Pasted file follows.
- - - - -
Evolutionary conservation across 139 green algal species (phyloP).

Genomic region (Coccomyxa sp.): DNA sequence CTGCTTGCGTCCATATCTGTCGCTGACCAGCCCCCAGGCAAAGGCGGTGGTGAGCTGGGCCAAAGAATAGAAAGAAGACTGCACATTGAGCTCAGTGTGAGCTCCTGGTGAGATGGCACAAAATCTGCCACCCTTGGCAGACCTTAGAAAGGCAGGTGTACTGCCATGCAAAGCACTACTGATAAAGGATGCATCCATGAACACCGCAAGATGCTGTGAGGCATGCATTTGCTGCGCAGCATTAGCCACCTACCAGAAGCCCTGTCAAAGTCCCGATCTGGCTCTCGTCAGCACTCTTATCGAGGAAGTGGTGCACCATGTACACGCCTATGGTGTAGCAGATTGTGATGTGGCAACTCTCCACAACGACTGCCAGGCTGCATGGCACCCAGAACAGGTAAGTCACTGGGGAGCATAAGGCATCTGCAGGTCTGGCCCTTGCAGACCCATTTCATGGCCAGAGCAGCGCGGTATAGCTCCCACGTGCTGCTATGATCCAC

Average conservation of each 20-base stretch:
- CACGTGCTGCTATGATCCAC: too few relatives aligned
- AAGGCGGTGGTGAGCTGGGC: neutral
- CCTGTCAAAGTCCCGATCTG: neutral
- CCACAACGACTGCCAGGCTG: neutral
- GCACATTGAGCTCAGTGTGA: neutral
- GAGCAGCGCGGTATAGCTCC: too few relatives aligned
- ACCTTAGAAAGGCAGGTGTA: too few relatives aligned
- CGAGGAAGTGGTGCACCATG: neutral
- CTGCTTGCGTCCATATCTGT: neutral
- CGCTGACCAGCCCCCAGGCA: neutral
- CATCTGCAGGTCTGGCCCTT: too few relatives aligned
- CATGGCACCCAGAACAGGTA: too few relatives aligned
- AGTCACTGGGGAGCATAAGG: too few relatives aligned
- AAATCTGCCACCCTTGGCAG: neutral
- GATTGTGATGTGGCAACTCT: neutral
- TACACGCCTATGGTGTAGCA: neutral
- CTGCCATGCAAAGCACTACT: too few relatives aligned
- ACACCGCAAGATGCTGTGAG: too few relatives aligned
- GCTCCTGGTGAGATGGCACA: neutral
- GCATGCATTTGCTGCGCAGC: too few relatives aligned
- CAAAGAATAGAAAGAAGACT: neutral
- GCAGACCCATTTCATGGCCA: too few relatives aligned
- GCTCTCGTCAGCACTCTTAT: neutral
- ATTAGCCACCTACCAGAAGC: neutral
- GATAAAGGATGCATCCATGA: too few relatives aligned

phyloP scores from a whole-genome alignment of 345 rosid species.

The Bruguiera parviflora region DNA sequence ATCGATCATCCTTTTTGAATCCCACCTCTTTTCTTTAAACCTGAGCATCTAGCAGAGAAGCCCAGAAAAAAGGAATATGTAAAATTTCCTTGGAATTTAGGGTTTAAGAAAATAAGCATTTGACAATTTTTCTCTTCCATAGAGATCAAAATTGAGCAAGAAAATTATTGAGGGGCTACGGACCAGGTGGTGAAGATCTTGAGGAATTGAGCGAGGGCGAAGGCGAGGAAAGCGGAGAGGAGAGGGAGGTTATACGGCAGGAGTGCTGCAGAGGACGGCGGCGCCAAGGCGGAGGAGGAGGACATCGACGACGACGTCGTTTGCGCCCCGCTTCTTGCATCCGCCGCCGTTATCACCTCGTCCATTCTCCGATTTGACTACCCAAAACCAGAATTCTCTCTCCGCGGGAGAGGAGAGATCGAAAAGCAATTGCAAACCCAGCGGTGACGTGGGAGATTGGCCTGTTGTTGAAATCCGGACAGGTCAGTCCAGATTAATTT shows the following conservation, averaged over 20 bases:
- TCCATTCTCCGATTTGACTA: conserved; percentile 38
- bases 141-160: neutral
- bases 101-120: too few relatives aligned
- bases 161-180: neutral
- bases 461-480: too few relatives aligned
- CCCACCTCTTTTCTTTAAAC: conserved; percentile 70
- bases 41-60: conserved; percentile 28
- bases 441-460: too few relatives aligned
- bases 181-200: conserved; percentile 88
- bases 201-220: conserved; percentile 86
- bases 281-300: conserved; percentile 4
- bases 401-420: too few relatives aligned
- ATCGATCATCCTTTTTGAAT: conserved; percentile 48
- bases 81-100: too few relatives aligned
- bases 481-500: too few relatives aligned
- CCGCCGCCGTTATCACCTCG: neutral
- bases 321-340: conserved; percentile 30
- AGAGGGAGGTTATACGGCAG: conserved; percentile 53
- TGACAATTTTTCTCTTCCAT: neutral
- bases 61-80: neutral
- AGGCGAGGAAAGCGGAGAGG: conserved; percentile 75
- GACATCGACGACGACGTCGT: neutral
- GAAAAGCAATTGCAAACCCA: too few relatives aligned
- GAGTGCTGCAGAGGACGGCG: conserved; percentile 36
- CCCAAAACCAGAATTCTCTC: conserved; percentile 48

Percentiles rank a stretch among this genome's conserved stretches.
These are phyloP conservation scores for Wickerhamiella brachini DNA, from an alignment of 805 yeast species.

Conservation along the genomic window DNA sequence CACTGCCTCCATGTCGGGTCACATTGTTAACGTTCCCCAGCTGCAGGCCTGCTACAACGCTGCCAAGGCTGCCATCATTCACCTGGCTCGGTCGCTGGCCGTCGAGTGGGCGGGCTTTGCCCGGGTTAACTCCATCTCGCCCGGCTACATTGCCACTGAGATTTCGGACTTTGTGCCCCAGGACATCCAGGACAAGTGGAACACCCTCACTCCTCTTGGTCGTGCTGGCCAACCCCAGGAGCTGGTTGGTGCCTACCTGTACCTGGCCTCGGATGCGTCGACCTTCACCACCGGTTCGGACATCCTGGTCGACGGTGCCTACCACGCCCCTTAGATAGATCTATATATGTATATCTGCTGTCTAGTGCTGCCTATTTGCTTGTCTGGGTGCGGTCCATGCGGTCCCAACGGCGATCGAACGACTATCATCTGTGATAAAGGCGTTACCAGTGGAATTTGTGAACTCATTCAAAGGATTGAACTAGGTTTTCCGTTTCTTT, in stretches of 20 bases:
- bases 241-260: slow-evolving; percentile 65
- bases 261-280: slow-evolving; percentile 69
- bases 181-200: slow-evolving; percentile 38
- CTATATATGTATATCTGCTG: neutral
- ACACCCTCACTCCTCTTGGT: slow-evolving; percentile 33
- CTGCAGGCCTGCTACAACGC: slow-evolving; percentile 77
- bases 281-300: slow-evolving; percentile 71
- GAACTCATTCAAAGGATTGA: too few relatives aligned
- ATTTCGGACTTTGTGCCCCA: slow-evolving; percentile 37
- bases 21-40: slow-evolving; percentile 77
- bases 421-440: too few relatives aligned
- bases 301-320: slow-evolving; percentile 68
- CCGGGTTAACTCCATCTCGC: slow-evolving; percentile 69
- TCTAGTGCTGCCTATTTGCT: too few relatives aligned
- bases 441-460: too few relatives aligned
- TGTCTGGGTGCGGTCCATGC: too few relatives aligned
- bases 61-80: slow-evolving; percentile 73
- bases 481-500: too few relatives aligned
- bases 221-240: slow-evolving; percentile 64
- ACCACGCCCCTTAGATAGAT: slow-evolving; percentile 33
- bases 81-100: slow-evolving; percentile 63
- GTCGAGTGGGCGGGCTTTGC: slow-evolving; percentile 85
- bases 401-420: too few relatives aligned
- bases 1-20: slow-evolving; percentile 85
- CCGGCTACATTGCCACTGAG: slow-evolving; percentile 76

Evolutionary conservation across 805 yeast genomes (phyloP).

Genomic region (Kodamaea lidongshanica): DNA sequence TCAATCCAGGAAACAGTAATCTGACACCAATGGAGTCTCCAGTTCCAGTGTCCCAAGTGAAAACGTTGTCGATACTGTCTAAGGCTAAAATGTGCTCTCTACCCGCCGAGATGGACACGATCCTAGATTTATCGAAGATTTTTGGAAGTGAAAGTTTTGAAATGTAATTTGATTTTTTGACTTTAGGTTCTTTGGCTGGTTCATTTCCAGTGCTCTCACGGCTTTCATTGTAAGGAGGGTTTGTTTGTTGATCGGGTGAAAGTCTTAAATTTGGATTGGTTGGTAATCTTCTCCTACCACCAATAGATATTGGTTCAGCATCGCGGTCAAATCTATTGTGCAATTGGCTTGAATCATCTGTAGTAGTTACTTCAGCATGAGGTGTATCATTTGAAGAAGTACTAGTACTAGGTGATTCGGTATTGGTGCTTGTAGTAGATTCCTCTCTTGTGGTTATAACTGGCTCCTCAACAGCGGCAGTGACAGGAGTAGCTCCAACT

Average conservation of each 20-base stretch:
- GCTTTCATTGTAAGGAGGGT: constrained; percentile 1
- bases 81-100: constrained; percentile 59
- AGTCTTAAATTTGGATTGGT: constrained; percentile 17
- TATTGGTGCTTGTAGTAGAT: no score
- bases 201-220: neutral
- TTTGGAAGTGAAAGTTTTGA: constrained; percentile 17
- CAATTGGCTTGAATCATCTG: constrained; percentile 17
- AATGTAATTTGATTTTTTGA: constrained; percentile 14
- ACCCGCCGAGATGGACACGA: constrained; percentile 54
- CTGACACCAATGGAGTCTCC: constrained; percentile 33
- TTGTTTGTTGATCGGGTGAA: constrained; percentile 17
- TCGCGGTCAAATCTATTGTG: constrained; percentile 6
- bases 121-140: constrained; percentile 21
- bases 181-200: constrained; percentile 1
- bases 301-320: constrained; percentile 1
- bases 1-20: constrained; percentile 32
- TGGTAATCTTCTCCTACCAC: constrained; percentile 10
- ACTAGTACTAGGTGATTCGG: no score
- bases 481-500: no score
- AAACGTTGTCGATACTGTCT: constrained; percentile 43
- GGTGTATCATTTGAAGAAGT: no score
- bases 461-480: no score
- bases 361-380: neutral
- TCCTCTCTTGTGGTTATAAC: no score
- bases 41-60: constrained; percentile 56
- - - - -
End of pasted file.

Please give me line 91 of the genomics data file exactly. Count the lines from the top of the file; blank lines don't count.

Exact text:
- bases 201-220: neutral